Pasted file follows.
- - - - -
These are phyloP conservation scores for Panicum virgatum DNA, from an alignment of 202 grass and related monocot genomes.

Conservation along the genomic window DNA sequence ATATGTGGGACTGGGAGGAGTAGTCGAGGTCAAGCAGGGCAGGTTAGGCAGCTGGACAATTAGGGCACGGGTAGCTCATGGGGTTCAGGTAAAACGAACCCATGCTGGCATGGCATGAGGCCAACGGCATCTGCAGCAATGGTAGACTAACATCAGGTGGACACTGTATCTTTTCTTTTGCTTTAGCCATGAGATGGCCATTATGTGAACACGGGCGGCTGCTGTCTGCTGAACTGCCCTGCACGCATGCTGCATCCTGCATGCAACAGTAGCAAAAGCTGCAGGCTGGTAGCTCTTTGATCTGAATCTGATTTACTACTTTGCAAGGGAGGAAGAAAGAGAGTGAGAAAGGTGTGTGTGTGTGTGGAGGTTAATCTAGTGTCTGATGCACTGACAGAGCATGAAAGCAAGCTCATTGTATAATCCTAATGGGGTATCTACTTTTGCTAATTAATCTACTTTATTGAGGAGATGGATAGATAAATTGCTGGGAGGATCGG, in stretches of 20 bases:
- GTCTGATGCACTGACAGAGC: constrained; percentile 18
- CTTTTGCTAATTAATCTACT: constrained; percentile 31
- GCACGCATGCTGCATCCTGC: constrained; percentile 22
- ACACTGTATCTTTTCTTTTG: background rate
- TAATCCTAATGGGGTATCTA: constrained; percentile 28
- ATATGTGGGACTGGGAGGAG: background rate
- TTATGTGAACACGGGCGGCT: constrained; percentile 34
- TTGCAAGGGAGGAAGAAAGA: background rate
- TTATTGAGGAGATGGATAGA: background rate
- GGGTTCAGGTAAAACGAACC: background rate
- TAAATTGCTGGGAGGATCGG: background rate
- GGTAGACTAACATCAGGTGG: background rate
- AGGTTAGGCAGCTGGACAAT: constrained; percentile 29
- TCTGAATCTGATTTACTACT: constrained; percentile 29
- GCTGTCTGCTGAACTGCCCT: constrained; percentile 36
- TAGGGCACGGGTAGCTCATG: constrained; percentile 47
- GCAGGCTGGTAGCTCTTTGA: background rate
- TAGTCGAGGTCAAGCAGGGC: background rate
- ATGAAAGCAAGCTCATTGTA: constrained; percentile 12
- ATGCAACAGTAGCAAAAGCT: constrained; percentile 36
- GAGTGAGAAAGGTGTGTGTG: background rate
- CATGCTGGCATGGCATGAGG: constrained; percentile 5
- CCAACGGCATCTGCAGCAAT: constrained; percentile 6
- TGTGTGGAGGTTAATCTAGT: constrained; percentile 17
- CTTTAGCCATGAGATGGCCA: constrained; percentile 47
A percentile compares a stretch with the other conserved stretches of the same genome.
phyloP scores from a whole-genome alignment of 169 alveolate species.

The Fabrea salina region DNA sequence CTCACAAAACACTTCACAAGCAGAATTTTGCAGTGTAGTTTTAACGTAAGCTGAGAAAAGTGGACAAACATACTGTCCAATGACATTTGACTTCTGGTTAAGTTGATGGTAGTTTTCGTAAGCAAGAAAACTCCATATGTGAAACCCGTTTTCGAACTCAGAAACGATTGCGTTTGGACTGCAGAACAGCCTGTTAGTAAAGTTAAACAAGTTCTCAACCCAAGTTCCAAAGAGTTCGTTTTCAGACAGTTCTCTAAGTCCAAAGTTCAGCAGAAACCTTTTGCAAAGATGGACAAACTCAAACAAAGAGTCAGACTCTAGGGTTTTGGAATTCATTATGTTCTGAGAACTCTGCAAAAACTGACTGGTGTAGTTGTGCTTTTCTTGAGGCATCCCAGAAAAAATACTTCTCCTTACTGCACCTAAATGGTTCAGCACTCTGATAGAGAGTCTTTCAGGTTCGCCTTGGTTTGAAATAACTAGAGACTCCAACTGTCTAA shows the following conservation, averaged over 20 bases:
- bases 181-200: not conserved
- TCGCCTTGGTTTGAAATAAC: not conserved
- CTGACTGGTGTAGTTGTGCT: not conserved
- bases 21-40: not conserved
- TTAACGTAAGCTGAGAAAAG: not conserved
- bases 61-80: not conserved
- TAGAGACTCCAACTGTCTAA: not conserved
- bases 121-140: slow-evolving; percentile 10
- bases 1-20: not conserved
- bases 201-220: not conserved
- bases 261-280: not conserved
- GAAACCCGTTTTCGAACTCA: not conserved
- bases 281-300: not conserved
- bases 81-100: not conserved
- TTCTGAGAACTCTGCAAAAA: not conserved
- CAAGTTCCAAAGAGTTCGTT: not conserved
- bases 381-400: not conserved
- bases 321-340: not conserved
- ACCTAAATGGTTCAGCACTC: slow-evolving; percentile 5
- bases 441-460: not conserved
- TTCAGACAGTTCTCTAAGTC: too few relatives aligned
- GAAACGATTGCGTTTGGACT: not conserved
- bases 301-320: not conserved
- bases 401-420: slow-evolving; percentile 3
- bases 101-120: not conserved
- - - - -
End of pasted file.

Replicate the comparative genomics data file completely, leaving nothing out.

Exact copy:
These are phyloP conservation scores for Panicum virgatum DNA, from an alignment of 202 grass and related monocot genomes.

Conservation along the genomic window DNA sequence ATATGTGGGACTGGGAGGAGTAGTCGAGGTCAAGCAGGGCAGGTTAGGCAGCTGGACAATTAGGGCACGGGTAGCTCATGGGGTTCAGGTAAAACGAACCCATGCTGGCATGGCATGAGGCCAACGGCATCTGCAGCAATGGTAGACTAACATCAGGTGGACACTGTATCTTTTCTTTTGCTTTAGCCATGAGATGGCCATTATGTGAACACGGGCGGCTGCTGTCTGCTGAACTGCCCTGCACGCATGCTGCATCCTGCATGCAACAGTAGCAAAAGCTGCAGGCTGGTAGCTCTTTGATCTGAATCTGATTTACTACTTTGCAAGGGAGGAAGAAAGAGAGTGAGAAAGGTGTGTGTGTGTGTGGAGGTTAATCTAGTGTCTGATGCACTGACAGAGCATGAAAGCAAGCTCATTGTATAATCCTAATGGGGTATCTACTTTTGCTAATTAATCTACTTTATTGAGGAGATGGATAGATAAATTGCTGGGAGGATCGG, in stretches of 20 bases:
- GTCTGATGCACTGACAGAGC: constrained; percentile 18
- CTTTTGCTAATTAATCTACT: constrained; percentile 31
- GCACGCATGCTGCATCCTGC: constrained; percentile 22
- ACACTGTATCTTTTCTTTTG: background rate
- TAATCCTAATGGGGTATCTA: constrained; percentile 28
- ATATGTGGGACTGGGAGGAG: background rate
- TTATGTGAACACGGGCGGCT: constrained; percentile 34
- TTGCAAGGGAGGAAGAAAGA: background rate
- TTATTGAGGAGATGGATAGA: background rate
- GGGTTCAGGTAAAACGAACC: background rate
- TAAATTGCTGGGAGGATCGG: background rate
- GGTAGACTAACATCAGGTGG: background rate
- AGGTTAGGCAGCTGGACAAT: constrained; percentile 29
- TCTGAATCTGATTTACTACT: constrained; percentile 29
- GCTGTCTGCTGAACTGCCCT: constrained; percentile 36
- TAGGGCACGGGTAGCTCATG: constrained; percentile 47
- GCAGGCTGGTAGCTCTTTGA: background rate
- TAGTCGAGGTCAAGCAGGGC: background rate
- ATGAAAGCAAGCTCATTGTA: constrained; percentile 12
- ATGCAACAGTAGCAAAAGCT: constrained; percentile 36
- GAGTGAGAAAGGTGTGTGTG: background rate
- CATGCTGGCATGGCATGAGG: constrained; percentile 5
- CCAACGGCATCTGCAGCAAT: constrained; percentile 6
- TGTGTGGAGGTTAATCTAGT: constrained; percentile 17
- CTTTAGCCATGAGATGGCCA: constrained; percentile 47
A percentile compares a stretch with the other conserved stretches of the same genome.
phyloP scores from a whole-genome alignment of 169 alveolate species.

The Fabrea salina region DNA sequence CTCACAAAACACTTCACAAGCAGAATTTTGCAGTGTAGTTTTAACGTAAGCTGAGAAAAGTGGACAAACATACTGTCCAATGACATTTGACTTCTGGTTAAGTTGATGGTAGTTTTCGTAAGCAAGAAAACTCCATATGTGAAACCCGTTTTCGAACTCAGAAACGATTGCGTTTGGACTGCAGAACAGCCTGTTAGTAAAGTTAAACAAGTTCTCAACCCAAGTTCCAAAGAGTTCGTTTTCAGACAGTTCTCTAAGTCCAAAGTTCAGCAGAAACCTTTTGCAAAGATGGACAAACTCAAACAAAGAGTCAGACTCTAGGGTTTTGGAATTCATTATGTTCTGAGAACTCTGCAAAAACTGACTGGTGTAGTTGTGCTTTTCTTGAGGCATCCCAGAAAAAATACTTCTCCTTACTGCACCTAAATGGTTCAGCACTCTGATAGAGAGTCTTTCAGGTTCGCCTTGGTTTGAAATAACTAGAGACTCCAACTGTCTAA shows the following conservation, averaged over 20 bases:
- bases 181-200: not conserved
- TCGCCTTGGTTTGAAATAAC: not conserved
- CTGACTGGTGTAGTTGTGCT: not conserved
- bases 21-40: not conserved
- TTAACGTAAGCTGAGAAAAG: not conserved
- bases 61-80: not conserved
- TAGAGACTCCAACTGTCTAA: not conserved
- bases 121-140: slow-evolving; percentile 10
- bases 1-20: not conserved
- bases 201-220: not conserved
- bases 261-280: not conserved
- GAAACCCGTTTTCGAACTCA: not conserved
- bases 281-300: not conserved
- bases 81-100: not conserved
- TTCTGAGAACTCTGCAAAAA: not conserved
- CAAGTTCCAAAGAGTTCGTT: not conserved
- bases 381-400: not conserved
- bases 321-340: not conserved
- ACCTAAATGGTTCAGCACTC: slow-evolving; percentile 5
- bases 441-460: not conserved
- TTCAGACAGTTCTCTAAGTC: too few relatives aligned
- GAAACGATTGCGTTTGGACT: not conserved
- bases 301-320: not conserved
- bases 401-420: slow-evolving; percentile 3
- bases 101-120: not conserved